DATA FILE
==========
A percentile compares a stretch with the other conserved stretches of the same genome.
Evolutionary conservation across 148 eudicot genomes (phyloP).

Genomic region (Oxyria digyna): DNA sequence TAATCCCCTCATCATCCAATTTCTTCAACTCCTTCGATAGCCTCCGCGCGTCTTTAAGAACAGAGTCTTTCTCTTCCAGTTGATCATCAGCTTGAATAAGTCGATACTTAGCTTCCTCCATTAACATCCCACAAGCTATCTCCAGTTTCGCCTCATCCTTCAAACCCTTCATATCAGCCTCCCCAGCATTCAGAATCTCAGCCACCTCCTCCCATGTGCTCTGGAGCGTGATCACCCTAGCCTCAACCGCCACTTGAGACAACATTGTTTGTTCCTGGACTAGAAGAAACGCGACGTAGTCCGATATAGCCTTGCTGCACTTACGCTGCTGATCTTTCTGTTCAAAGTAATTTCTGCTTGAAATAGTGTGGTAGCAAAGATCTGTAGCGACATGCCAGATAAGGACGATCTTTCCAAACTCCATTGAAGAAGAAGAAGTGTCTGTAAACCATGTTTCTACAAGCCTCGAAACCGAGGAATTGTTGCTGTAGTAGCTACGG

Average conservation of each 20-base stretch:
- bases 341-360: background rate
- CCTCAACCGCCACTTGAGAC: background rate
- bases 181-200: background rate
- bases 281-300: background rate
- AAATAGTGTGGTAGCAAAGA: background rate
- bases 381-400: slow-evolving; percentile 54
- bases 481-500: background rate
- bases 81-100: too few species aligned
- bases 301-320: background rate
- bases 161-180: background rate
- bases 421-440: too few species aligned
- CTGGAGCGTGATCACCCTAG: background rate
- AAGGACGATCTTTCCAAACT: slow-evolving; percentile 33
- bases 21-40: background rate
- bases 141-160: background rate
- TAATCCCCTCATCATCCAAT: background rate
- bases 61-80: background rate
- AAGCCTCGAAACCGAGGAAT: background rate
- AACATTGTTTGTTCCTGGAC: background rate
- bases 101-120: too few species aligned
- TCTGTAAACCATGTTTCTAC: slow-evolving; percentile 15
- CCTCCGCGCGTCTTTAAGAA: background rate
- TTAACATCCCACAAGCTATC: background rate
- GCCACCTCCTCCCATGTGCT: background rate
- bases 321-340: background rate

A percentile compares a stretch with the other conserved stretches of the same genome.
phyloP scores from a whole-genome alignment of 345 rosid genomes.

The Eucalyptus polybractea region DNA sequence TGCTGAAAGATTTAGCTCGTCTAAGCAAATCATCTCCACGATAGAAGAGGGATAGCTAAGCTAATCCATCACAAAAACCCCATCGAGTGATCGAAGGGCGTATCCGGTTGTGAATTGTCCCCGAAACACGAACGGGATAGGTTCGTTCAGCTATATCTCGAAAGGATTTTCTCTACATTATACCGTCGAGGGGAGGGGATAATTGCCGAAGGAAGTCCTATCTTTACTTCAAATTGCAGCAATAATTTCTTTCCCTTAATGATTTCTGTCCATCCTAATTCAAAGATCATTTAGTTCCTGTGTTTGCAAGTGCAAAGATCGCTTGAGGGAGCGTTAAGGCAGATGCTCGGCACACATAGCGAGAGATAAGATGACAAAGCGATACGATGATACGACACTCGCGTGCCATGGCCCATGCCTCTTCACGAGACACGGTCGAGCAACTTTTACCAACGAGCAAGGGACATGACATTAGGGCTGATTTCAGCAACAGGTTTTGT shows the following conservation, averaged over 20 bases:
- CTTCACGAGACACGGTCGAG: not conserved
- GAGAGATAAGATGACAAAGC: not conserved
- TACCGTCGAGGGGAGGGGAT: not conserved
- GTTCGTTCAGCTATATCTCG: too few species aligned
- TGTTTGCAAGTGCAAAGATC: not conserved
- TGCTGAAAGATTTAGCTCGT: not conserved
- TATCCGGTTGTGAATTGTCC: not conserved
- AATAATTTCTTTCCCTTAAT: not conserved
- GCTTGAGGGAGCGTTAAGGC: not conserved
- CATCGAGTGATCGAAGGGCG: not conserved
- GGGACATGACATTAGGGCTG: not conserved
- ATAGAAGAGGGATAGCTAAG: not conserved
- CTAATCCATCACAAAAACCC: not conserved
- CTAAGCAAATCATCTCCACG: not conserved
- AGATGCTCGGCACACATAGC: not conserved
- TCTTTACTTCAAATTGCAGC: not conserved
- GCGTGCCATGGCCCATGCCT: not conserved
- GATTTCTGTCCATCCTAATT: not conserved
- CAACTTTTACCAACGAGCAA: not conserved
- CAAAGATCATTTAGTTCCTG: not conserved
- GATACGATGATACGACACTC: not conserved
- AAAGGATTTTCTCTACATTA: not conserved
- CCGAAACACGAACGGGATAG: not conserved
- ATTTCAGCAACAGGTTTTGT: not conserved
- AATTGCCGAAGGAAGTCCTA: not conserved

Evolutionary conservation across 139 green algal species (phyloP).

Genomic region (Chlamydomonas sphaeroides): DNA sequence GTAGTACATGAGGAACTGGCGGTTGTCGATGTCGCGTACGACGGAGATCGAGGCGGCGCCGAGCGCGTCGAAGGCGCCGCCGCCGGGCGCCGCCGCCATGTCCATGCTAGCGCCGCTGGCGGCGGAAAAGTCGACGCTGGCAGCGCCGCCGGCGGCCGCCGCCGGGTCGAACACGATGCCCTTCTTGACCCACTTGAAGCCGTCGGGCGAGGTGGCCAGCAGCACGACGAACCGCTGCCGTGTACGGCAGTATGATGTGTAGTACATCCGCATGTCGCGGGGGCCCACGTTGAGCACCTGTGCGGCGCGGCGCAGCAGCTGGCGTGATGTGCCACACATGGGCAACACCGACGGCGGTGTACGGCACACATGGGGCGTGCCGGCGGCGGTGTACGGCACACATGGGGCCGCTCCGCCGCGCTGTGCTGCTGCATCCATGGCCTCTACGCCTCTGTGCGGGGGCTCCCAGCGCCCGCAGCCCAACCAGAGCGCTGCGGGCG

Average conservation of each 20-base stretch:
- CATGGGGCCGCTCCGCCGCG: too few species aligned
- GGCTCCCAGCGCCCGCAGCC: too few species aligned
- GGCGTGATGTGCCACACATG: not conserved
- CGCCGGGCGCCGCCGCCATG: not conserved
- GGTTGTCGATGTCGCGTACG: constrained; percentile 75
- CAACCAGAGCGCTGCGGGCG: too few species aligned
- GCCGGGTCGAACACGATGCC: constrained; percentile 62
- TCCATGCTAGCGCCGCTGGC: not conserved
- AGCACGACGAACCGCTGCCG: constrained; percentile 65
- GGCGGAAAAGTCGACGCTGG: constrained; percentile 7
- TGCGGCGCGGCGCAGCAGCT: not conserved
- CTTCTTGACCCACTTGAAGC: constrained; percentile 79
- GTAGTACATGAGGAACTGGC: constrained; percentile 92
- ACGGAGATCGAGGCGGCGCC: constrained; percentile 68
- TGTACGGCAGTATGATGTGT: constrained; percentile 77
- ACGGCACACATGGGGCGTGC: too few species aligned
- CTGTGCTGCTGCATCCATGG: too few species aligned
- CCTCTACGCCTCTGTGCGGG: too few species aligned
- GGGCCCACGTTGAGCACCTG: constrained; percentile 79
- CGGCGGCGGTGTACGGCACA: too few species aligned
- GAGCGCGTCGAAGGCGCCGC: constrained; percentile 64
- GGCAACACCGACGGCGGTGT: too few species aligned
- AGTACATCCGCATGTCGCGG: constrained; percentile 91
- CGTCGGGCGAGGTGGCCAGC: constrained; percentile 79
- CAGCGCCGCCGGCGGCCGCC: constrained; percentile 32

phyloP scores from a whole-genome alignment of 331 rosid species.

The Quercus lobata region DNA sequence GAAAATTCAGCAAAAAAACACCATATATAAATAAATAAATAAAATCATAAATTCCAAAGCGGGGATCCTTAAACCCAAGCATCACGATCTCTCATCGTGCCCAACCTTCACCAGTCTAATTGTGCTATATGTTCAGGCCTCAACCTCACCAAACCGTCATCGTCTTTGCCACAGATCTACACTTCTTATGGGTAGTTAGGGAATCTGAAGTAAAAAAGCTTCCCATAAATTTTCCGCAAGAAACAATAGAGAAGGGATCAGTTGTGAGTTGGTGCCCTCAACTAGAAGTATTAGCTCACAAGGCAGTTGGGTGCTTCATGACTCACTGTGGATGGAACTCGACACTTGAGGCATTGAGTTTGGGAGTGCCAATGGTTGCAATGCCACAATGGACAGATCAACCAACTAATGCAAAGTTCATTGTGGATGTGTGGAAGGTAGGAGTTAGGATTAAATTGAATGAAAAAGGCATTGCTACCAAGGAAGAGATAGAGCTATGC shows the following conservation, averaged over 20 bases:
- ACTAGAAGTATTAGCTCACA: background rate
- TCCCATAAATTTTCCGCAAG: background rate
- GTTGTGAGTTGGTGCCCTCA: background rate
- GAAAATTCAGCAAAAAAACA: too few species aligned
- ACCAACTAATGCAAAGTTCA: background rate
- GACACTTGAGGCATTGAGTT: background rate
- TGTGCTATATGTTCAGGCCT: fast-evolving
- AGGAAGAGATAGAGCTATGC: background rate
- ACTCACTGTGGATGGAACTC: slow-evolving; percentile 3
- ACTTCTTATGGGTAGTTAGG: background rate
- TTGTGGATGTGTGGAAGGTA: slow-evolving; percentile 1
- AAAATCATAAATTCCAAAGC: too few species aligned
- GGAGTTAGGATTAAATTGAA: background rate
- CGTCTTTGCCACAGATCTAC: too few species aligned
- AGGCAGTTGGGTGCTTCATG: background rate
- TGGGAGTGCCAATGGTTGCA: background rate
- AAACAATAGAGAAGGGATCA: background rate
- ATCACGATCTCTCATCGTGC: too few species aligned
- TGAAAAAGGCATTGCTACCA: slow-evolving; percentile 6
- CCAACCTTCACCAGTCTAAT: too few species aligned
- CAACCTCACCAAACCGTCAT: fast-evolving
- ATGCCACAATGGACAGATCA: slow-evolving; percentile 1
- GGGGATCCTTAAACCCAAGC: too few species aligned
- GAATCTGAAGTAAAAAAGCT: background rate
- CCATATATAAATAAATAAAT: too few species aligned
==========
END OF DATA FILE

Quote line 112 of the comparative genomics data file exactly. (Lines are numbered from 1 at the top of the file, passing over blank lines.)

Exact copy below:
- CCATATATAAATAAATAAAT: too few species aligned